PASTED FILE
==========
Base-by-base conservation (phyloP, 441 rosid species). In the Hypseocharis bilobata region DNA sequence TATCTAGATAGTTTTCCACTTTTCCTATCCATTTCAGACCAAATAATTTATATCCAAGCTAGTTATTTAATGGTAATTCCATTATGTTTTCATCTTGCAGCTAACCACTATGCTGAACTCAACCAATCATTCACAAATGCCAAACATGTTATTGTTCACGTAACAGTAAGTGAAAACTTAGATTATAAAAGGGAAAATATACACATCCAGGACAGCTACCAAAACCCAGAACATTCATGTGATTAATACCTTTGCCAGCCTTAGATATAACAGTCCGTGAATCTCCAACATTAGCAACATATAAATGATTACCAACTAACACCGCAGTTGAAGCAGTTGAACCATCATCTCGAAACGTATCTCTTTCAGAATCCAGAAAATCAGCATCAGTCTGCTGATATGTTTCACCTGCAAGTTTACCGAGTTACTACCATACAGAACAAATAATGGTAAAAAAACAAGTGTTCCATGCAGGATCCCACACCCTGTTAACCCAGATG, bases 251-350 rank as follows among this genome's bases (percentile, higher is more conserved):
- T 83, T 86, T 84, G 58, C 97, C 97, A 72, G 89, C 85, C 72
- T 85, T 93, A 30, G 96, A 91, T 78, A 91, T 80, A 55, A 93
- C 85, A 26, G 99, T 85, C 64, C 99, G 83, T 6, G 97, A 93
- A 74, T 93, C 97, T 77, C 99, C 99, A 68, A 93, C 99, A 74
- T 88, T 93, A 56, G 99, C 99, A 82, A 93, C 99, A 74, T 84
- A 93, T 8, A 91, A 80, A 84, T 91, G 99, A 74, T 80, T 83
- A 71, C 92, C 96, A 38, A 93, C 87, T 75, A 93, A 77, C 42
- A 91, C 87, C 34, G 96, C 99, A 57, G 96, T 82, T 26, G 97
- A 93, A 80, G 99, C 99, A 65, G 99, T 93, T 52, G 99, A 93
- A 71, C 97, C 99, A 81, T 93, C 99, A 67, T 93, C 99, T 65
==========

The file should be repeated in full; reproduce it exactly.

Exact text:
Base-by-base conservation (phyloP, 441 rosid species). In the Hypseocharis bilobata region DNA sequence TATCTAGATAGTTTTCCACTTTTCCTATCCATTTCAGACCAAATAATTTATATCCAAGCTAGTTATTTAATGGTAATTCCATTATGTTTTCATCTTGCAGCTAACCACTATGCTGAACTCAACCAATCATTCACAAATGCCAAACATGTTATTGTTCACGTAACAGTAAGTGAAAACTTAGATTATAAAAGGGAAAATATACACATCCAGGACAGCTACCAAAACCCAGAACATTCATGTGATTAATACCTTTGCCAGCCTTAGATATAACAGTCCGTGAATCTCCAACATTAGCAACATATAAATGATTACCAACTAACACCGCAGTTGAAGCAGTTGAACCATCATCTCGAAACGTATCTCTTTCAGAATCCAGAAAATCAGCATCAGTCTGCTGATATGTTTCACCTGCAAGTTTACCGAGTTACTACCATACAGAACAAATAATGGTAAAAAAACAAGTGTTCCATGCAGGATCCCACACCCTGTTAACCCAGATG, bases 251-350 rank as follows among this genome's bases (percentile, higher is more conserved):
- T 83, T 86, T 84, G 58, C 97, C 97, A 72, G 89, C 85, C 72
- T 85, T 93, A 30, G 96, A 91, T 78, A 91, T 80, A 55, A 93
- C 85, A 26, G 99, T 85, C 64, C 99, G 83, T 6, G 97, A 93
- A 74, T 93, C 97, T 77, C 99, C 99, A 68, A 93, C 99, A 74
- T 88, T 93, A 56, G 99, C 99, A 82, A 93, C 99, A 74, T 84
- A 93, T 8, A 91, A 80, A 84, T 91, G 99, A 74, T 80, T 83
- A 71, C 92, C 96, A 38, A 93, C 87, T 75, A 93, A 77, C 42
- A 91, C 87, C 34, G 96, C 99, A 57, G 96, T 82, T 26, G 97
- A 93, A 80, G 99, C 99, A 65, G 99, T 93, T 52, G 99, A 93
- A 71, C 97, C 99, A 81, T 93, C 99, A 67, T 93, C 99, T 65